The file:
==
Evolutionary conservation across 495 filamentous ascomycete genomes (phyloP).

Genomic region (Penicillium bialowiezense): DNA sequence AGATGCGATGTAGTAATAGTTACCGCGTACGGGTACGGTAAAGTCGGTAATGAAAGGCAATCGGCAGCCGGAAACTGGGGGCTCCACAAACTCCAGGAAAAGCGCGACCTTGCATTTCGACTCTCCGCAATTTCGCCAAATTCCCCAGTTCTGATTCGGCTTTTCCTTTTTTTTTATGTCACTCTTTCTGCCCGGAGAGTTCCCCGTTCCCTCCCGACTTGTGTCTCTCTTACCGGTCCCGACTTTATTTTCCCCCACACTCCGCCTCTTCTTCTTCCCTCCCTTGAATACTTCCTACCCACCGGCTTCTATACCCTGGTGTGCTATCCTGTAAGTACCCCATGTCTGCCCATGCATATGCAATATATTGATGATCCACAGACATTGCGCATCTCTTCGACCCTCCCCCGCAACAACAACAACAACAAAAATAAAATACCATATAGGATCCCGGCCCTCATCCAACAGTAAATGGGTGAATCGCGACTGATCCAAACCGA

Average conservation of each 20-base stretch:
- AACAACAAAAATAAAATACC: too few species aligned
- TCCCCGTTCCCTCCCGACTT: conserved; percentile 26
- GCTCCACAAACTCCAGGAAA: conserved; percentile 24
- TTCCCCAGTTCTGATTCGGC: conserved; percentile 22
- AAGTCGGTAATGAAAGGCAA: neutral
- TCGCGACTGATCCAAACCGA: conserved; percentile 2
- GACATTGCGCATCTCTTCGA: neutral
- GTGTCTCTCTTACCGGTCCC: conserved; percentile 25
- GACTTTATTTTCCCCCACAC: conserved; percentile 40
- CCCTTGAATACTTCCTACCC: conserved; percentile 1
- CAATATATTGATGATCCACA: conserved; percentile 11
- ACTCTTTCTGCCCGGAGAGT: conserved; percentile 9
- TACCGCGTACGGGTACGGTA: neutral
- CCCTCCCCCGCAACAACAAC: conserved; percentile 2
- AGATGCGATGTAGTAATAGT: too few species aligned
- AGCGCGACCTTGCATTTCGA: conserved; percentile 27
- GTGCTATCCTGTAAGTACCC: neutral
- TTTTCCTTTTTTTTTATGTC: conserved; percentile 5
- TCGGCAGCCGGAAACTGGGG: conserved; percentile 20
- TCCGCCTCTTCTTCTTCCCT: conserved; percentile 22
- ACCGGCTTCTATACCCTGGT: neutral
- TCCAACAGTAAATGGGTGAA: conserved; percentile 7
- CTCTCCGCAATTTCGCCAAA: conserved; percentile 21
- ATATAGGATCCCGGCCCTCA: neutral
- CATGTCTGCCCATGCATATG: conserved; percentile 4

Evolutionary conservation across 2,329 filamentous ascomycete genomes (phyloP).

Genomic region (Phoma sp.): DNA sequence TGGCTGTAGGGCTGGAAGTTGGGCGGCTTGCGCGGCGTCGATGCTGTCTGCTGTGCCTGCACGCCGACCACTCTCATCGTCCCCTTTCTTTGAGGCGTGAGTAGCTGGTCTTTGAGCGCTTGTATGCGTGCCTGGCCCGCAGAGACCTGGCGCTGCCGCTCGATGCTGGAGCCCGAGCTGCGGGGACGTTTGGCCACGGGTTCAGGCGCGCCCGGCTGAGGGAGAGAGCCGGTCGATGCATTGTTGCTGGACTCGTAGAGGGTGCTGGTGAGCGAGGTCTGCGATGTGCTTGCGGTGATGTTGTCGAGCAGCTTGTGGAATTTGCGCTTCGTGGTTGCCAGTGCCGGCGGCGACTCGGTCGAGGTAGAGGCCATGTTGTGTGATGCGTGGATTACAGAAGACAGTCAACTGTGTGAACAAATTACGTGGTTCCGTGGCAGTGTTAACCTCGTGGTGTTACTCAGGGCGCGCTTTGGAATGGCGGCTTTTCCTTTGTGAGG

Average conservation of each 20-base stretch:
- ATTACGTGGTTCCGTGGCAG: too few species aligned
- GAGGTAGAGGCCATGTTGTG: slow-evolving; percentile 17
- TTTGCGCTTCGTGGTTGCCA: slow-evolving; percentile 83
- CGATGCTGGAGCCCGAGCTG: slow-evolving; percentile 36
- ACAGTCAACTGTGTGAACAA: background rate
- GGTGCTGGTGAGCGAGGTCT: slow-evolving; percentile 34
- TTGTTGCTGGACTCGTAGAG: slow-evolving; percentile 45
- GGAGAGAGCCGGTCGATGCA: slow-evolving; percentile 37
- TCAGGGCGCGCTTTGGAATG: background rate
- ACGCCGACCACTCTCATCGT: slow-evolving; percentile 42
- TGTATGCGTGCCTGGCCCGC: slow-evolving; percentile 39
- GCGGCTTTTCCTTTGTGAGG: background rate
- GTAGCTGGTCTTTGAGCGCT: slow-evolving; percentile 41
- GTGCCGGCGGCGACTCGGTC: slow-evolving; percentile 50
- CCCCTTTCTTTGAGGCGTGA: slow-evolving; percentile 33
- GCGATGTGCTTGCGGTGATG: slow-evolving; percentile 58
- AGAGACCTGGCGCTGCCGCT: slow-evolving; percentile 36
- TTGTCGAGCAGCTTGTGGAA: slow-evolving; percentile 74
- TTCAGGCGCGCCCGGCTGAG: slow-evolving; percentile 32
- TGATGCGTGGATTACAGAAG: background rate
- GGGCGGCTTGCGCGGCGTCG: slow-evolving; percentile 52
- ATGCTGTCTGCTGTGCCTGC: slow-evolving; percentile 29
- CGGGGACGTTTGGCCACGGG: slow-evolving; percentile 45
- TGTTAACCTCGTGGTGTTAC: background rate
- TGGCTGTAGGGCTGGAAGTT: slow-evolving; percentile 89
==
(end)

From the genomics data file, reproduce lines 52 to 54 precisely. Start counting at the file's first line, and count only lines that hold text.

- GGGCGGCTTGCGCGGCGTCG: slow-evolving; percentile 52
- ATGCTGTCTGCTGTGCCTGC: slow-evolving; percentile 29
- CGGGGACGTTTGGCCACGGG: slow-evolving; percentile 45